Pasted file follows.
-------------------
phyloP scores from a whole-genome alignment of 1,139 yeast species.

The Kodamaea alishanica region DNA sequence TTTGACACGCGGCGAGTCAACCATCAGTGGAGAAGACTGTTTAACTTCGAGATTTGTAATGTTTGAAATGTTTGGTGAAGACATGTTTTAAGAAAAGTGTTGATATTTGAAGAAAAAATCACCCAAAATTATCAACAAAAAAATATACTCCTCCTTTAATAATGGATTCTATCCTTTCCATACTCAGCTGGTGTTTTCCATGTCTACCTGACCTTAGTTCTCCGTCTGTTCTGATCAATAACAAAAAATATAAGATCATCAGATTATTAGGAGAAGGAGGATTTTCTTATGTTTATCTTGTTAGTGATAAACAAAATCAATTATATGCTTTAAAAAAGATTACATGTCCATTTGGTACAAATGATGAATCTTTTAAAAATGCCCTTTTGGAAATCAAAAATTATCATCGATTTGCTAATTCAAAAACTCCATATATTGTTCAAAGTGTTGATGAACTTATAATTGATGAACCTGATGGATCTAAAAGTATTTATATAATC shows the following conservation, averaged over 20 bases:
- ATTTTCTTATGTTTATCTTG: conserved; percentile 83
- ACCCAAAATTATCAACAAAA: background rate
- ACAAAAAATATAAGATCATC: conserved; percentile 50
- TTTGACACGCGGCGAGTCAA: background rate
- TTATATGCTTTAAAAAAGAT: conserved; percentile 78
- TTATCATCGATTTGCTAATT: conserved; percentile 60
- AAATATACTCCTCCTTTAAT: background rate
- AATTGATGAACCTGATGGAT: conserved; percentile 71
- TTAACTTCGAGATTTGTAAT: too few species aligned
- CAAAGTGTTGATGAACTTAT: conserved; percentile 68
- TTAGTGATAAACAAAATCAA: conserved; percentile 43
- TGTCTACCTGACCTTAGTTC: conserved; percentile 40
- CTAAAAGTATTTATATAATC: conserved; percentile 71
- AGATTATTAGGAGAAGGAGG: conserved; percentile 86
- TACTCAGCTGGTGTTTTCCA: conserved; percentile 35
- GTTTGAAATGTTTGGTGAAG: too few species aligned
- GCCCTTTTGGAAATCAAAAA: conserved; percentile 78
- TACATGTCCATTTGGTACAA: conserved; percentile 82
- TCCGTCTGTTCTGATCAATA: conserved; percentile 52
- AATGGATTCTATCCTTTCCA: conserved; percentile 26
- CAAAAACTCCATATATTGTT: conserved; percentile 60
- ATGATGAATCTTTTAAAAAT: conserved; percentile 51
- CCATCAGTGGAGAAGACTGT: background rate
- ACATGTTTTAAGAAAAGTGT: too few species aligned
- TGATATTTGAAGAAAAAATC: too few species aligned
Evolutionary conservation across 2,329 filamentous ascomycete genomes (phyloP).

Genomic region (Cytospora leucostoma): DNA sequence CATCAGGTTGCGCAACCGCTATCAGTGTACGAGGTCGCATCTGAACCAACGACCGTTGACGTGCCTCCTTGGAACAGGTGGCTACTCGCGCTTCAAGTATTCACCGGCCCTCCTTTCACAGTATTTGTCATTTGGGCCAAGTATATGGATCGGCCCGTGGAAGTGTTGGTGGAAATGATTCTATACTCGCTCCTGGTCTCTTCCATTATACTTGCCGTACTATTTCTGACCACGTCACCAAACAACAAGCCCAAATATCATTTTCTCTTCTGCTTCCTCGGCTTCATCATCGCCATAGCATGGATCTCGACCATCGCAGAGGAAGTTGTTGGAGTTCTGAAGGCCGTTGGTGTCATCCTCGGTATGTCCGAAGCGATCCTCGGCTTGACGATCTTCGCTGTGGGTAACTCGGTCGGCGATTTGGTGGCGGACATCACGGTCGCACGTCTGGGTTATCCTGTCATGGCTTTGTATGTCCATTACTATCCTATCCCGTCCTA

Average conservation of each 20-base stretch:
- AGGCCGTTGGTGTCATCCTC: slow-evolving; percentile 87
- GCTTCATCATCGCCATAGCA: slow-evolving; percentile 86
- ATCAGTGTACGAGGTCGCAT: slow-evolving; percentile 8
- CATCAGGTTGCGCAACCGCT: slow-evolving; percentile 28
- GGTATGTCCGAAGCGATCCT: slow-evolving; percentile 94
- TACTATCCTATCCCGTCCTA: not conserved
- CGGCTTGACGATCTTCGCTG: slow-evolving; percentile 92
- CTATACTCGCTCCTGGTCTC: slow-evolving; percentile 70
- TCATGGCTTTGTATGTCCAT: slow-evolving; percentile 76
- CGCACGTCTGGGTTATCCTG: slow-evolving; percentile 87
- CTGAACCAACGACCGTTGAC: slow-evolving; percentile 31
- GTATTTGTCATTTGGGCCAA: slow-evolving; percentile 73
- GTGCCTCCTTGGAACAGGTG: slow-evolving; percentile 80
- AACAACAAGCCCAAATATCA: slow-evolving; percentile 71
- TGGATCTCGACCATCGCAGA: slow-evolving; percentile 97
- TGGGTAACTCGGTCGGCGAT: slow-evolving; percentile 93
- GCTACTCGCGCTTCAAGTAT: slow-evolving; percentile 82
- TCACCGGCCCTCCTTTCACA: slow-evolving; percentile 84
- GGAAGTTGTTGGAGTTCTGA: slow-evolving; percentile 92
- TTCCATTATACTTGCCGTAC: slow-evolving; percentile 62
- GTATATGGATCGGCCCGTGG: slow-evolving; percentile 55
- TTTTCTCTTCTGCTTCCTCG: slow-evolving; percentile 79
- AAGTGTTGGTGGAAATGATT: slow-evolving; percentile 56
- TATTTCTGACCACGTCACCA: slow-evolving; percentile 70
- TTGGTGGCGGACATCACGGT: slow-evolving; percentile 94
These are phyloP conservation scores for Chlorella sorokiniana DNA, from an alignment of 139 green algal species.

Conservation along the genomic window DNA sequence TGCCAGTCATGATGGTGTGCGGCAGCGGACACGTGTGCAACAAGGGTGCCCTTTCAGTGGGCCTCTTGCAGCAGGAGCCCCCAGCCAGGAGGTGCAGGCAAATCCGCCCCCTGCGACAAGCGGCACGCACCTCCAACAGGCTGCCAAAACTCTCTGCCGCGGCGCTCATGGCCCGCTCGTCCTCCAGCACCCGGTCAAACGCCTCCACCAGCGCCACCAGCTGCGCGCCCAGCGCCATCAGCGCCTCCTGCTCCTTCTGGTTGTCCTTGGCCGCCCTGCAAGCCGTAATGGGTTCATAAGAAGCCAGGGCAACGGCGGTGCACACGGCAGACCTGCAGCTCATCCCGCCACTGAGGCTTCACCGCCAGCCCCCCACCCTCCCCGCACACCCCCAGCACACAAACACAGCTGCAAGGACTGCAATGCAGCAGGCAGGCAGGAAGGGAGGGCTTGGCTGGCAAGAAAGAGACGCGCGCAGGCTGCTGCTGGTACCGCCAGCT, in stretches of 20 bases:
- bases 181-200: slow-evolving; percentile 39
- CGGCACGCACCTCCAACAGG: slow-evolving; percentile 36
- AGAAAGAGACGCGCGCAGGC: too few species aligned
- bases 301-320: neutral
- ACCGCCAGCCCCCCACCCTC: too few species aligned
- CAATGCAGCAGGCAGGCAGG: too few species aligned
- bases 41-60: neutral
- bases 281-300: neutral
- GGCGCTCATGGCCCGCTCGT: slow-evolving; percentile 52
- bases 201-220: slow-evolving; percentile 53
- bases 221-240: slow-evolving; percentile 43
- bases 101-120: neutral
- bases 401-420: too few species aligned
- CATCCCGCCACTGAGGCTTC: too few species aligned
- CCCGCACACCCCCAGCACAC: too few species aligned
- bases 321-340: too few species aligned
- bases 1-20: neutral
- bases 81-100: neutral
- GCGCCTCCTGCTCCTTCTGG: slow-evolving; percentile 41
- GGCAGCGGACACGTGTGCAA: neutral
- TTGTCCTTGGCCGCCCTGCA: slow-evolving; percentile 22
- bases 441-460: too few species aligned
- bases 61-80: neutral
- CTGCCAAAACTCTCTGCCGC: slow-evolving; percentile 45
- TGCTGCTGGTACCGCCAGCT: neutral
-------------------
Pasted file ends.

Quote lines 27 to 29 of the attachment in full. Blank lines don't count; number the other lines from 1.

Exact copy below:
- TGATATTTGAAGAAAAAATC: too few species aligned
Evolutionary conservation across 2,329 filamentous ascomycete genomes (phyloP).

Genomic region (Cytospora leucostoma): DNA sequence CATCAGGTTGCGCAACCGCTATCAGTGTACGAGGTCGCATCTGAACCAACGACCGTTGACGTGCCTCCTTGGAACAGGTGGCTACTCGCGCTTCAAGTATTCACCGGCCCTCCTTTCACAGTATTTGTCATTTGGGCCAAGTATATGGATCGGCCCGTGGAAGTGTTGGTGGAAATGATTCTATACTCGCTCCTGGTCTCTTCCATTATACTTGCCGTACTATTTCTGACCACGTCACCAAACAACAAGCCCAAATATCATTTTCTCTTCTGCTTCCTCGGCTTCATCATCGCCATAGCATGGATCTCGACCATCGCAGAGGAAGTTGTTGGAGTTCTGAAGGCCGTTGGTGTCATCCTCGGTATGTCCGAAGCGATCCTCGGCTTGACGATCTTCGCTGTGGGTAACTCGGTCGGCGATTTGGTGGCGGACATCACGGTCGCACGTCTGGGTTATCCTGTCATGGCTTTGTATGTCCATTACTATCCTATCCCGTCCTA